NCUA Updates Exam Guidance on Loan Workouts, Nonaccrual, TDR Reporting

The National Credit Union Administration (NCUA) issued Letter to Credit Unions 13-CU-03 on April 3, sharing with credit unions the same Trouble Debt Restructuring (TDR) guidance the NCUA shared with its examiners.

In addition to describing in detail how examiners will apply the regulatory improvements approved last year by the NCUA board of directors, the Supervisory Letter will help credit unions understand their examiner’s focus on specific components of a sound workout program, including:

  • The revised regulatory reporting requirements for loan workouts;
  • What you should address in a workout policy including controls and decision-support systems consistent with the size and scope of your program;
  • Key components of a sound information system for loan workouts and TDRs; and
  • Appropriate nonaccrual policies and procedures for loan workouts and TDRs.

When scoping the loan workout review, examiners will consider the following:

  • Does the credit union have appropriate system capability and internal controls to track and monitor all workout activity given the size and complexity of the organization?
  • What is the balance of workout activity including TDRs?
  • What is the balance of TDR compared to workout activity?
  • What is the percentage of workout or TDR activity in relation to capital, earnings and volume of loan activity?
  • Is the level of earnings sufficient to withstand proportionate incremental differences in allowance for loan and lease loss (ALLL) valuations without causing a reader of the financial statements to reach incorrect conclusions about the health of the credit union?
  • How great would incorrect accounting or valuation need to be to result in a lower net worth category?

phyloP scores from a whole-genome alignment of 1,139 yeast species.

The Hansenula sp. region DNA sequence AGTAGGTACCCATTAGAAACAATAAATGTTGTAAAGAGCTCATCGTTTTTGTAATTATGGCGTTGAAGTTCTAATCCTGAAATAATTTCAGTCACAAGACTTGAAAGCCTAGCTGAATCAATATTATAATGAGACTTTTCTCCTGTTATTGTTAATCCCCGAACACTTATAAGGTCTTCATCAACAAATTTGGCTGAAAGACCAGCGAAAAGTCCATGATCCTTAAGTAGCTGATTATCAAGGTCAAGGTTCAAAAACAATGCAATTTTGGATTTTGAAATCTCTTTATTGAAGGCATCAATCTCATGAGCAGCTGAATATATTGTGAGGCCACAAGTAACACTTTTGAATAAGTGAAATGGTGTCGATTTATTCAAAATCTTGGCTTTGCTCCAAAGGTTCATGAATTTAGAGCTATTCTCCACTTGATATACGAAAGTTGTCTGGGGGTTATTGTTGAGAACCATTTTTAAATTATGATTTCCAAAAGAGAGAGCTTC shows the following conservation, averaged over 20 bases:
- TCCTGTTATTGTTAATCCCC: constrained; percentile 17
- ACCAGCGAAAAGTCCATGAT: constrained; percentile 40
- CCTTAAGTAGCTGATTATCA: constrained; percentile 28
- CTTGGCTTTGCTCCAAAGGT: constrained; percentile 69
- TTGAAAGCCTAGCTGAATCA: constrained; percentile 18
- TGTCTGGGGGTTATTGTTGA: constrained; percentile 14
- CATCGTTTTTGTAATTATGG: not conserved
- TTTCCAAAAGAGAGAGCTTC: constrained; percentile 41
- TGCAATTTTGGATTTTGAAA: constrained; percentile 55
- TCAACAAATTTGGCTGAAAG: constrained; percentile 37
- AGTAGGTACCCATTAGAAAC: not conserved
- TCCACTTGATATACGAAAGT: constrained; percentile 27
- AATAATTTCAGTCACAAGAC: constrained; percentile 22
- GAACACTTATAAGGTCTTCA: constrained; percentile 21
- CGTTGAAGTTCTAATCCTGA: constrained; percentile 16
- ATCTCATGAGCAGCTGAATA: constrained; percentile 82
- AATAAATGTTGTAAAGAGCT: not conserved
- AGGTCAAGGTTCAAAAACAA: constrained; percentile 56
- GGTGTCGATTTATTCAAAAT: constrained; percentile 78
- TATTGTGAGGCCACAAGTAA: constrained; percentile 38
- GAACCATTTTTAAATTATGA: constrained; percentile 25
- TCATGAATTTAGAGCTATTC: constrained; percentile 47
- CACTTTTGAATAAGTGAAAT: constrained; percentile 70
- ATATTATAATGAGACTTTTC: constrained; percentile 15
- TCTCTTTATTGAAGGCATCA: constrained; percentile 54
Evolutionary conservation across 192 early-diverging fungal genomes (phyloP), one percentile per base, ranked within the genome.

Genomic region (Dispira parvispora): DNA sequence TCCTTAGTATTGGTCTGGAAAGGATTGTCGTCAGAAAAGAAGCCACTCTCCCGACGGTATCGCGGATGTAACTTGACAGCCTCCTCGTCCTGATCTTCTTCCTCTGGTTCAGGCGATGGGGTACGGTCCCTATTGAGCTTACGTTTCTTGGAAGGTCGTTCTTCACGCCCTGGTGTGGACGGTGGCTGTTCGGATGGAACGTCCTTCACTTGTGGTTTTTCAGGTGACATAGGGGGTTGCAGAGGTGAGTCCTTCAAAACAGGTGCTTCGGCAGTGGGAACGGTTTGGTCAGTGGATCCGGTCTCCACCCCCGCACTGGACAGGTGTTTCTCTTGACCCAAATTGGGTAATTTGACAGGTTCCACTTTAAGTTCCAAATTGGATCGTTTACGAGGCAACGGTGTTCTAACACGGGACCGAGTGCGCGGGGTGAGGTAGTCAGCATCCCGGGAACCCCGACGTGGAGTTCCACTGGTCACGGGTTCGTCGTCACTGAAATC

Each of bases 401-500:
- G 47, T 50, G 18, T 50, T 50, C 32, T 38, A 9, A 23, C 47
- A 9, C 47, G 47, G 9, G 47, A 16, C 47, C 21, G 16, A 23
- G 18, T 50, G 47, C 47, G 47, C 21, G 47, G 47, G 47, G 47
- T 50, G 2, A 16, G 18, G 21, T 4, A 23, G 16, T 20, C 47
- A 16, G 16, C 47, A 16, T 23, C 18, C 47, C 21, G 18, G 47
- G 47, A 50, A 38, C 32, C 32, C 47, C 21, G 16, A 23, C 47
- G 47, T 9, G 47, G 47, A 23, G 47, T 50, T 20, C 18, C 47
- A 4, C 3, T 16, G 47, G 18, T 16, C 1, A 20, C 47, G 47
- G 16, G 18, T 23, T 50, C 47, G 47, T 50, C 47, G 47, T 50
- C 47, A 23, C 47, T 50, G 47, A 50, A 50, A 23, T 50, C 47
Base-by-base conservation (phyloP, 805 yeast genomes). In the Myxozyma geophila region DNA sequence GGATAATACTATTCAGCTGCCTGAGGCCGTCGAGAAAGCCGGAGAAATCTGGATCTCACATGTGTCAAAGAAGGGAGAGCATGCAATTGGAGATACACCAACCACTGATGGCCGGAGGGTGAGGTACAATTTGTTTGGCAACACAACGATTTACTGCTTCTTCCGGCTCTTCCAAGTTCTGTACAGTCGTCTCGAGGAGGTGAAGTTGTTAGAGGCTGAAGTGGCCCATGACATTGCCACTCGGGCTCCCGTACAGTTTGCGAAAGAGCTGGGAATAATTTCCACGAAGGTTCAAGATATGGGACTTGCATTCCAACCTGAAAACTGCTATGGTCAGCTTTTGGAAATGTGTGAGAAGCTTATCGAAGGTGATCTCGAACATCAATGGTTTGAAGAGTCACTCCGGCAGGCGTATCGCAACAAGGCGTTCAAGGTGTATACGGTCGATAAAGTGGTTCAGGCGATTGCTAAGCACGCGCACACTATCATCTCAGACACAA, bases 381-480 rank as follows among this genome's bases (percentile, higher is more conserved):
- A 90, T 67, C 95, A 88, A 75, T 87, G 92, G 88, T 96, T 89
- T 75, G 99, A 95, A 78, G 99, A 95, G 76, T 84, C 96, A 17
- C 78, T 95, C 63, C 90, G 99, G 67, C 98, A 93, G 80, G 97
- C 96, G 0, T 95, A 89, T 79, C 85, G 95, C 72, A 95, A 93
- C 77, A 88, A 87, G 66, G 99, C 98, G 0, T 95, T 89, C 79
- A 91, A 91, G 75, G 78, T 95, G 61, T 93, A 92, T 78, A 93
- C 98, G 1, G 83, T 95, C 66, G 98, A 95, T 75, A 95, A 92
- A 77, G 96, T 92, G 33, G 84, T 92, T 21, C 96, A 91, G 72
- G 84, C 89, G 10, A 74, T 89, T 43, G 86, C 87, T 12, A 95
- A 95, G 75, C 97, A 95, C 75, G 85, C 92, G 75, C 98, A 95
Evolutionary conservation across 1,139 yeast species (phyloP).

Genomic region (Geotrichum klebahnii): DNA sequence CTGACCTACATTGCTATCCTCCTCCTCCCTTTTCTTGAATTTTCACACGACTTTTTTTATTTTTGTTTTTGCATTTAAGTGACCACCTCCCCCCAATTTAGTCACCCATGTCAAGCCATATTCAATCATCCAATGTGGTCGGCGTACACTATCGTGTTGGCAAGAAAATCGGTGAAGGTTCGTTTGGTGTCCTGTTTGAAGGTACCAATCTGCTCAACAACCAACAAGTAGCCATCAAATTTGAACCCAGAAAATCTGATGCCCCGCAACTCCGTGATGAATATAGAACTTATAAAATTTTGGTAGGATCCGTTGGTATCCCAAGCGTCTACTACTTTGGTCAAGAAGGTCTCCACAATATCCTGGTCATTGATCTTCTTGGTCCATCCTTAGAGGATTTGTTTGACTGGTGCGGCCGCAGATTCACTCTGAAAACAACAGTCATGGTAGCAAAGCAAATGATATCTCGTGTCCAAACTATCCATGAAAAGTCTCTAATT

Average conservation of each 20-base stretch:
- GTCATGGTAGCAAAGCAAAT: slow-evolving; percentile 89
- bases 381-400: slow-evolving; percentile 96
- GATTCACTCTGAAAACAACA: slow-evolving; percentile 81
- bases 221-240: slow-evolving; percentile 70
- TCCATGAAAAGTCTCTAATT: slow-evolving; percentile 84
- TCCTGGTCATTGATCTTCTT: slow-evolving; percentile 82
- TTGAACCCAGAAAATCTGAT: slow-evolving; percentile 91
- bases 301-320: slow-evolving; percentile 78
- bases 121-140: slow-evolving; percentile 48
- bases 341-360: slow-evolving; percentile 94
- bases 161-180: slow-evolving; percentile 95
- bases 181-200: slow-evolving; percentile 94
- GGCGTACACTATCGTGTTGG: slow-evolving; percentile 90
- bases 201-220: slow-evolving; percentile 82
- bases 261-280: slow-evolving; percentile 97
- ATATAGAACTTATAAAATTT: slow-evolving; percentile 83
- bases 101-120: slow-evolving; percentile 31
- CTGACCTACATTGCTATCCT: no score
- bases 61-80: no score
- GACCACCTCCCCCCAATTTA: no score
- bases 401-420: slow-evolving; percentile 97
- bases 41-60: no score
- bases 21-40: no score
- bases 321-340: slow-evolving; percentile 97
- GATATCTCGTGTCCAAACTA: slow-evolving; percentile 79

• How great would incorrect accounting or valuation need to be to cause positive earnings to become negative?
  • Could any external local economic variables result in a more material impact from misclassification, such as local real estate price trends, local unemployment rates, or sponsor layoffs?

Examiners will focus on the following four specific areas related to credit unions’ policies:

  • The policy should be commensurate with each credit union’s size and complexity, and must be in line with the credit union’s broader risk mitigation strategies.
  • The policy must define borrower eligibility requirements (i.e. under what conditions the credit union will consider a loan workout), including establishing limits on the number of times it will modify an individual loan.
  • The policy must also ensure the credit union makes loan workout decisions based on the borrower’s renewed willingness and ability to repay the loan.
  • The policy must establish sound controls to ensure responsible staff appropriately structure loan workout actions.

For Northwest Credit Union Association (NWCUA) member credit unions that have already registered for CU Policy Pro, policy # 3165 provides a good model policy that meets these requirements.

Not registered for CU Policy Pro? NWCUA member credit unions can register here for this service at no cost.

A sound management information system framework should be able to identify and document any loan that is re-aged, extended, deferred or rewritten, including the frequency and extent of the actions taken.  In addition, systems should be able to track the principal reductions and charge-off history of loans in workout programs by the type of program.

The nonaccrual requirements are designed to ensure the credit unions are following generally accepted accounting principles (GAAP) to ensure appropriate income recognition.

Questions? Contact the Compliance Hotline: 1.800.546.4465, compliance@nwcua.org.

Posted in Around the NW, Community Impact, Compliance, Financial Education, NCUA.